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Lee Tunnel tapering rebate wall requires design experience

Project: Lee Tunnel
Client: Various

The Lee Tunnel forms part of the Thames Tideway Scheme and is designed for the storage and conveyance of sewage mixed with rainwater, running from Abbey Mills Pumping Station down to Beckton Sewage Treatment Works.

Members of the team here at PDMA worked at different times on different parts of the scheme for several different contractors.


  • Permanent and temporary works design on the same project
  • Designs for three different contractors
  • All elements of temporary and permanent works design were challenging

Adaptation key to success

Initially the team’s involvement was with Slipform International, who required support for the lining of a 40m diameter shaft. The standard Slipform equipment had to be adapted for a single-sided shaft lining with a tapering rebate.

Following construction of the tunnels, the standard Slipform equipment was adapted a second time to form a tapering wall, keyed into the rebate at each side of the shaft.

To enable the formwork to taper, the normal fixed joints between members, on which the rig relies for stability, had to be pinned.

Alternative load paths were introduced to achieve this, with a sophisticated computer analysis undertaken to help convince the client that the finished rig would be stable.

The analysis used out-of-balance load cases in accordance with Eurocode 0, which describes the basis and general principles for structural safety, serviceability design and durability. Although a challenge to demonstrate the rig was stable under this loading, it was ultimately successful.

Dredged channel requires retaining wall design

The outfall from the Lee Tunnel was constructed as an immersed tube installed in a dredged channel.

It was members of our team responsible for designing the free-flow sheet pile retaining walls required to support the ground adjacent to the channel and to allow the 3m diameter tubes to be floated into position.

Part of the new outfall and retaining walls had to be installed under an existing jetty which carried services to a docking facility.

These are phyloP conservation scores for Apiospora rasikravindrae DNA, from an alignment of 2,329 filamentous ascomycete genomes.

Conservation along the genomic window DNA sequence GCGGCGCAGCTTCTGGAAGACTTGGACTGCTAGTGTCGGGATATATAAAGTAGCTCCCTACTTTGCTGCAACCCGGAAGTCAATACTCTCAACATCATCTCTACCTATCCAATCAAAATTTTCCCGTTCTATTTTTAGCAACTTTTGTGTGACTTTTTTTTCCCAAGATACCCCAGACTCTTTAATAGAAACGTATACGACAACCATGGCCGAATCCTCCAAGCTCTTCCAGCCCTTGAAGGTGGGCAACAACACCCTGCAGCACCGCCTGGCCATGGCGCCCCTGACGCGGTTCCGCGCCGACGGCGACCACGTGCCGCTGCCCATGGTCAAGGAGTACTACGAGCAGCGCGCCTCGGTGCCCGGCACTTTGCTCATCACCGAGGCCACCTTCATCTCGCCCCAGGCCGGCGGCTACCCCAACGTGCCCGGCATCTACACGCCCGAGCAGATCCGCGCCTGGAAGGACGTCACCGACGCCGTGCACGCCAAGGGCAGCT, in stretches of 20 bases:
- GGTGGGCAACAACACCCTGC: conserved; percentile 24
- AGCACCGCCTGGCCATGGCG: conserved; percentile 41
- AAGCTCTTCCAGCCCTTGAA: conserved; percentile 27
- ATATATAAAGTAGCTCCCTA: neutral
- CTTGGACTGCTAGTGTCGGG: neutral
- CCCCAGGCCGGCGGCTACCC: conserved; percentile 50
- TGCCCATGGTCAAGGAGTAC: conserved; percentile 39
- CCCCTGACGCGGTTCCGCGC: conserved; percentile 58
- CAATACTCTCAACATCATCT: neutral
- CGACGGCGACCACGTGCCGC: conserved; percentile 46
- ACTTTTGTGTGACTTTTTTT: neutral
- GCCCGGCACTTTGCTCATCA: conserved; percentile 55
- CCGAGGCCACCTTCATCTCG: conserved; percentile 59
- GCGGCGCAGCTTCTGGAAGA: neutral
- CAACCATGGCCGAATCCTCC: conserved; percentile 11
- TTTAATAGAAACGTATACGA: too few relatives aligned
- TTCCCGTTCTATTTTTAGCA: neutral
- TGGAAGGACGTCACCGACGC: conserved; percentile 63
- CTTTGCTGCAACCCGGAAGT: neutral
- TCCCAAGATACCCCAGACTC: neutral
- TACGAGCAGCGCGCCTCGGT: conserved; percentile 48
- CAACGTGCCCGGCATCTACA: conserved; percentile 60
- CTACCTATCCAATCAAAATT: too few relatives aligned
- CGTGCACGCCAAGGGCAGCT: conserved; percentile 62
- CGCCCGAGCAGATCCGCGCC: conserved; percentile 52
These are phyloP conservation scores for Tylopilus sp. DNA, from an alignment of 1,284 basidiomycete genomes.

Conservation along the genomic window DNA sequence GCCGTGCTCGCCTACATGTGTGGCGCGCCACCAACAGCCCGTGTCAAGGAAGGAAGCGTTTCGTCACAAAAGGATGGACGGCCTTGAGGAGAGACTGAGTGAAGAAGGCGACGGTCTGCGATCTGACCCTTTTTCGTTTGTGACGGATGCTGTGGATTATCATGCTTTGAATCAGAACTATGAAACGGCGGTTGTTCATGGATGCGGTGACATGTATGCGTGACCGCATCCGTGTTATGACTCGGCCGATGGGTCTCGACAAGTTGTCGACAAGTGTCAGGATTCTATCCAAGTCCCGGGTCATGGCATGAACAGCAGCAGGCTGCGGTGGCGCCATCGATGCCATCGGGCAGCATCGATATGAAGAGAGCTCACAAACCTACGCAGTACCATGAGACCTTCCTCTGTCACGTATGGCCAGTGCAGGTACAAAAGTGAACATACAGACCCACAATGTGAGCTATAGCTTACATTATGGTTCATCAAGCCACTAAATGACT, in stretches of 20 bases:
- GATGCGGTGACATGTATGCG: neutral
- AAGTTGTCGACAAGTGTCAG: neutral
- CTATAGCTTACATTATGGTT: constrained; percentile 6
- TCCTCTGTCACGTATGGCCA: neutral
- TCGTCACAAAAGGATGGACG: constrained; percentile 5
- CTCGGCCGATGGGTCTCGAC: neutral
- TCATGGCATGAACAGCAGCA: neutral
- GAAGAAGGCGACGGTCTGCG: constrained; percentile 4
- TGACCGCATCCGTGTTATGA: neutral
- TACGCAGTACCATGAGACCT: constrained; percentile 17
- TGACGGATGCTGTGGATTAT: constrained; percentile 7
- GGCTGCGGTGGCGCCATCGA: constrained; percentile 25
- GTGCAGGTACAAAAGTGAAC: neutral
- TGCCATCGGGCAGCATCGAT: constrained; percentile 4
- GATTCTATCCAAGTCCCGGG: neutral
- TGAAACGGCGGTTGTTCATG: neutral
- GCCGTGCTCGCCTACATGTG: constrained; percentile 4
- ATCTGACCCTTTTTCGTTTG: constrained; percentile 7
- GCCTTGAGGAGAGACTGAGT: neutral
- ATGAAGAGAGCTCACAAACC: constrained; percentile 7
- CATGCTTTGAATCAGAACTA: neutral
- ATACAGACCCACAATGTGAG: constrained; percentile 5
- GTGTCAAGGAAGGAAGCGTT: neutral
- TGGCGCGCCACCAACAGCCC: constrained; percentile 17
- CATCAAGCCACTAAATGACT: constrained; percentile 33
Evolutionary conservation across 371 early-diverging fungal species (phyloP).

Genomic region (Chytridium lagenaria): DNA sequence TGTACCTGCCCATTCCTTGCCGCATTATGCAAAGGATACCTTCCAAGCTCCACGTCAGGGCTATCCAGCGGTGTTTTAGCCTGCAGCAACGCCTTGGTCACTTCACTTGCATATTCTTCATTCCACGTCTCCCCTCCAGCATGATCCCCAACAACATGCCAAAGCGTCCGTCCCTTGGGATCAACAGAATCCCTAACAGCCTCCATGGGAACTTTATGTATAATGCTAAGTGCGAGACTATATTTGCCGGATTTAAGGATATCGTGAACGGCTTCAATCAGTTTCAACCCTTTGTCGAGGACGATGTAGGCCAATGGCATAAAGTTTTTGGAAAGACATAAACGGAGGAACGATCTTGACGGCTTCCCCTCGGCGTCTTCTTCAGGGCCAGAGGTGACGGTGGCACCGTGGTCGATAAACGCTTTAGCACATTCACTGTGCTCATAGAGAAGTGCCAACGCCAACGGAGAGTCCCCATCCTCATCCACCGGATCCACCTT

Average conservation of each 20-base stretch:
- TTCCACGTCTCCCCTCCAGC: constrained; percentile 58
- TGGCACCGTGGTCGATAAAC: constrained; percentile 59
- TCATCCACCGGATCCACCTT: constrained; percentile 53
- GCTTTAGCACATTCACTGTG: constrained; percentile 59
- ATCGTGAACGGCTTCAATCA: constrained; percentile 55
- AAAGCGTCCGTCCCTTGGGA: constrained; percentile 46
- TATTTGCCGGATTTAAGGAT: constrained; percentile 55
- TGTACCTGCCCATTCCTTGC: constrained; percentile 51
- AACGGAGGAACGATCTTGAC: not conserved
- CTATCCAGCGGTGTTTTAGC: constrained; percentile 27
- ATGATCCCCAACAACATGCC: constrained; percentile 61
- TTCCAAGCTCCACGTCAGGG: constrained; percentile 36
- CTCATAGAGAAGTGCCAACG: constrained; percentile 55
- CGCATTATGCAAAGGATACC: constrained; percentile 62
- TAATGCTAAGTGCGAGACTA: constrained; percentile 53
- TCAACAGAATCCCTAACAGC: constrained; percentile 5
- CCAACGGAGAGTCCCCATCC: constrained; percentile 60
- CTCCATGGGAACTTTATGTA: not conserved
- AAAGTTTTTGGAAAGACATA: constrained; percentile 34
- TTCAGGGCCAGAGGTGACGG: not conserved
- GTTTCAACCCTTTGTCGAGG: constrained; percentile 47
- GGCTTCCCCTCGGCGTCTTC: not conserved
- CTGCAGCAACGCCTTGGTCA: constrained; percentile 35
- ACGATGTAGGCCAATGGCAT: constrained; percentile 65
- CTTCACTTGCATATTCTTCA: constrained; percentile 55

It was not permitted to disturb the jetty, so a scheme was devised to lower pre-cast beams under the jetty, which would then be sunk in place like a caisson whilst the ground was removed under the jetty.

This challenging project required the innovation and expertise of our highly experienced engineer, Mike Tindale, who commented: “To avoid settlement of the existing jetty foundations, it was essential to avoid loss of ground during installation of the temporary works.

“A further complication was that all the necessary work would have to be carried out under water.

“Our scheme was carefully detailed so that the components fitted together perfectly to avoid any paths where ground might enter the excavation. We predicted settlement and this was monitored throughout the construction period, ensuring it was kept within tolerable levels.”

At the end of the outfall there is a reinforced concrete headwall, which is below low water level.

We were asked to design this by the contractor, and we designed the permanent works so that the formwork could be used as a bulkhead to enable the headwall to be floated into position and installed at the end of the free-flow retaining walls.

The outfall itself is heavily skewed, which required finite element analysis in accordance with Eurocode 7, to ensure the design achieved the required solution.

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